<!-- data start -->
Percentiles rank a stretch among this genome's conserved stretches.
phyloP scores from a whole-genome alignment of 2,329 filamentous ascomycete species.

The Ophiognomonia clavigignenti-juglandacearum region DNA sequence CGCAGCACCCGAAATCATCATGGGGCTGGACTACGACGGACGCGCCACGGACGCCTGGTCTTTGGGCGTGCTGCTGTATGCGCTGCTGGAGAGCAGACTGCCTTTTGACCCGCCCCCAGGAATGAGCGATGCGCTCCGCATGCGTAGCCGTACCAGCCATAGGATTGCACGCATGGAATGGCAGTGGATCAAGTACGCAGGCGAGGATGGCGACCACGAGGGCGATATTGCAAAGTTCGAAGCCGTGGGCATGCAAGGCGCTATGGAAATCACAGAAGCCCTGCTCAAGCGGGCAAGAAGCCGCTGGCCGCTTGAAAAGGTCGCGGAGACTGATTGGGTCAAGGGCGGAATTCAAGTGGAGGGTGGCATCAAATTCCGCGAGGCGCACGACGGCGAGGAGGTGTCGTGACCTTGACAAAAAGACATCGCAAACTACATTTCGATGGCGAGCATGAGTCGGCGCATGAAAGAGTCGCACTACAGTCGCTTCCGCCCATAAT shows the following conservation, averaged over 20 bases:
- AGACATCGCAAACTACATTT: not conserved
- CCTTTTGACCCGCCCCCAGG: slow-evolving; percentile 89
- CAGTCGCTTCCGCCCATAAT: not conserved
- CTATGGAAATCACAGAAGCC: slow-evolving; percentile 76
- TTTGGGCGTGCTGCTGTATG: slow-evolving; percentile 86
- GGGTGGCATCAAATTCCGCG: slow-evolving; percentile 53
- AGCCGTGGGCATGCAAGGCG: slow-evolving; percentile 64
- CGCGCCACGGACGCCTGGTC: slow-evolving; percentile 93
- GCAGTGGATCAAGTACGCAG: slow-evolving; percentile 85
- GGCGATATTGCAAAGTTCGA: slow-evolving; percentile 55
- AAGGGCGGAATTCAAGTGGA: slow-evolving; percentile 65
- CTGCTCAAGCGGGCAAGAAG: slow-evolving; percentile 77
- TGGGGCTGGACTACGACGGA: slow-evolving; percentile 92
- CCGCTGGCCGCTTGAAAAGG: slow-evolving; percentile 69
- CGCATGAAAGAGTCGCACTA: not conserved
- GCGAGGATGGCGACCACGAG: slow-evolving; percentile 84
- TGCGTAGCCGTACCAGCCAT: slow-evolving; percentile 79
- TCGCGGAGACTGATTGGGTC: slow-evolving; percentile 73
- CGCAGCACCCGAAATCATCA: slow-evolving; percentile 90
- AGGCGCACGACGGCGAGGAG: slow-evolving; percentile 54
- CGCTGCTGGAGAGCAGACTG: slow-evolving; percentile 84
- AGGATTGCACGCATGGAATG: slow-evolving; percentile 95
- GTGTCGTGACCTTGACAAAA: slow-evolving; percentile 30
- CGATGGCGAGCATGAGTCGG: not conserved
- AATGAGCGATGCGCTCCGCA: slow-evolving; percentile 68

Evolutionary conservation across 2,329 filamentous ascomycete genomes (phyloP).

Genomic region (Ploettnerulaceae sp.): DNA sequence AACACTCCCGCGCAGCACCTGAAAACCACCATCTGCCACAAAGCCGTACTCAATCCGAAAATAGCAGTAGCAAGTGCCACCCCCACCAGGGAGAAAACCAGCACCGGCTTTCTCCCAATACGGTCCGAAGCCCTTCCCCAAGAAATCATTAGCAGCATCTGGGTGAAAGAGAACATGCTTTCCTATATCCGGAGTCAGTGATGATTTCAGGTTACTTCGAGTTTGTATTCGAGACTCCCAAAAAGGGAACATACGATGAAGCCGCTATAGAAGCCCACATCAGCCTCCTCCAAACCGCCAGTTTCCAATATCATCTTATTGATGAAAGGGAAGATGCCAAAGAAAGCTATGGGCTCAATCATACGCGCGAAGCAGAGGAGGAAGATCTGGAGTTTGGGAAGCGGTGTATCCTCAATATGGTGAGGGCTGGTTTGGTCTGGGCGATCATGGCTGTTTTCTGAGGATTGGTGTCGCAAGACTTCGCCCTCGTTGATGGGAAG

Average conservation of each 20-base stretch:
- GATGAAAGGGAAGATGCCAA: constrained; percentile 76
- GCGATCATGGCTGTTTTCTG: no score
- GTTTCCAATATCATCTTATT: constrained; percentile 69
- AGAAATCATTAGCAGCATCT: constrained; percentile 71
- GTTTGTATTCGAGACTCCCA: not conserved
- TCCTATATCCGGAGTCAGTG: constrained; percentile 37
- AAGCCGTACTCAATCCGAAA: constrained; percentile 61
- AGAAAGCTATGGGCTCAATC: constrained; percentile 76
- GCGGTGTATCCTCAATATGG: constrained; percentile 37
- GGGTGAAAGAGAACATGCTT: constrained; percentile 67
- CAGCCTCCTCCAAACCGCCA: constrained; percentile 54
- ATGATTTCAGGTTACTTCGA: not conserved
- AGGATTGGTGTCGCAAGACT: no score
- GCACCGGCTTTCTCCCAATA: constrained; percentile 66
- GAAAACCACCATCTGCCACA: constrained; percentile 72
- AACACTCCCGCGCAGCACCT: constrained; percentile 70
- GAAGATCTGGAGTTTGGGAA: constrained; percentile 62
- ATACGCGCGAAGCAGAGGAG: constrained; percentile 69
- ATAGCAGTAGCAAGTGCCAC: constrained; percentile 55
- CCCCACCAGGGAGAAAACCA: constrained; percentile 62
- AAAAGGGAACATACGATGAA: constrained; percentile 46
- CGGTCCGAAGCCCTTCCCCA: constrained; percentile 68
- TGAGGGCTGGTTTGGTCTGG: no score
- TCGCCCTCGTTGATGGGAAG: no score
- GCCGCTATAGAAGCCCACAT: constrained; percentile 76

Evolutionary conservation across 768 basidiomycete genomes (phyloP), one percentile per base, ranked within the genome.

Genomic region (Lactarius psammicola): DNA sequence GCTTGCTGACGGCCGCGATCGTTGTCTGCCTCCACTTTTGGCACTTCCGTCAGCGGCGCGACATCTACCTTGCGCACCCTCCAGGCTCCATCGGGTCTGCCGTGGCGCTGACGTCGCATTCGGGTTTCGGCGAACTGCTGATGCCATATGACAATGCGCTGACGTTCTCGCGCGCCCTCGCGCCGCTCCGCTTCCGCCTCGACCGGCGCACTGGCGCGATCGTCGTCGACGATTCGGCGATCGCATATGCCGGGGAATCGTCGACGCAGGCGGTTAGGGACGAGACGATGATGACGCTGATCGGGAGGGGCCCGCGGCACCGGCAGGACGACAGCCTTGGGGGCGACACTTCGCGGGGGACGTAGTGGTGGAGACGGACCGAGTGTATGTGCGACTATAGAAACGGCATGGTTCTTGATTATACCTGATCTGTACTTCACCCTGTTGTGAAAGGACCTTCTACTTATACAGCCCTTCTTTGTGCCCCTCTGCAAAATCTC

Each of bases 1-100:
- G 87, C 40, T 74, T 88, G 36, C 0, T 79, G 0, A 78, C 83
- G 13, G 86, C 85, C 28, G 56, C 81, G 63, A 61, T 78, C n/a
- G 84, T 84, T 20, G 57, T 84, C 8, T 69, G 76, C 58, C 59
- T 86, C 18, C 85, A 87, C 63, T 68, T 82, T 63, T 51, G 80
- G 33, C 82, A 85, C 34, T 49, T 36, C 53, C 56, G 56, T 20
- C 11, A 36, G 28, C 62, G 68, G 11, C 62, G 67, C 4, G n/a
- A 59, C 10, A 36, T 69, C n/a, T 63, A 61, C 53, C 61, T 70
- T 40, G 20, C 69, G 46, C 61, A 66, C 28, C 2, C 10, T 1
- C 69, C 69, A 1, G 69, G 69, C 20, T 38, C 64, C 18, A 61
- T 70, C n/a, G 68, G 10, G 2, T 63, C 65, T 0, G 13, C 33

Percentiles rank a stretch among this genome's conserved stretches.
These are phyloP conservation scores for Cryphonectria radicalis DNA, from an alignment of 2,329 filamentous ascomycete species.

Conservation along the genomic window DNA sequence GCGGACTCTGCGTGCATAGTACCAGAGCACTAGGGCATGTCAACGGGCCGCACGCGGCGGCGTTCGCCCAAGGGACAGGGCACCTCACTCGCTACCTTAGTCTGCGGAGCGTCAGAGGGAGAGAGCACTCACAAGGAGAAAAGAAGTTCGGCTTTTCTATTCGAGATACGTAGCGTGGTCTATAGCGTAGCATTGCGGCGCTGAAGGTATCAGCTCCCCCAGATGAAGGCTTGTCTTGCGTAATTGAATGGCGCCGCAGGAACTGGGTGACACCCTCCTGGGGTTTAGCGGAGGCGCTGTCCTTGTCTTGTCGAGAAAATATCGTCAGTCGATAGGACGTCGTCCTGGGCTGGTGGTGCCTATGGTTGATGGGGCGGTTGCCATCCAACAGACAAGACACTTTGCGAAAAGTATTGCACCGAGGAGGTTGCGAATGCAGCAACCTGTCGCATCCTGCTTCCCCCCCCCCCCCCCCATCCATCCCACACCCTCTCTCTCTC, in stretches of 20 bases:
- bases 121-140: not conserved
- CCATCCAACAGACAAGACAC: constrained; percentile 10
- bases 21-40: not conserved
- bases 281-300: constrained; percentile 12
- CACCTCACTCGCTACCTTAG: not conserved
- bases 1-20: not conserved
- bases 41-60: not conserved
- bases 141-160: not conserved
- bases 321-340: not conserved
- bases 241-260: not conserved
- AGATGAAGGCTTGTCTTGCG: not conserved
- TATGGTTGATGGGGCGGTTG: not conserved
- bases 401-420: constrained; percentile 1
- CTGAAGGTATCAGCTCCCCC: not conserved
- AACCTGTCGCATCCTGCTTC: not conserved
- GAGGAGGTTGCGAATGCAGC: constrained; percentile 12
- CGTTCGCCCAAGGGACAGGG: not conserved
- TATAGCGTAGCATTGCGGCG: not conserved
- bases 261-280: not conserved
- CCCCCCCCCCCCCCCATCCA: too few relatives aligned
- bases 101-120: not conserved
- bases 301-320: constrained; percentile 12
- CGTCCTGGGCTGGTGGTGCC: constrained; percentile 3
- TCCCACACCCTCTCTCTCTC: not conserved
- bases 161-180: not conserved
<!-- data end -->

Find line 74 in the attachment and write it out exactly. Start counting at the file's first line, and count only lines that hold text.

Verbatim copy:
- CCATCCAACAGACAAGACAC: constrained; percentile 10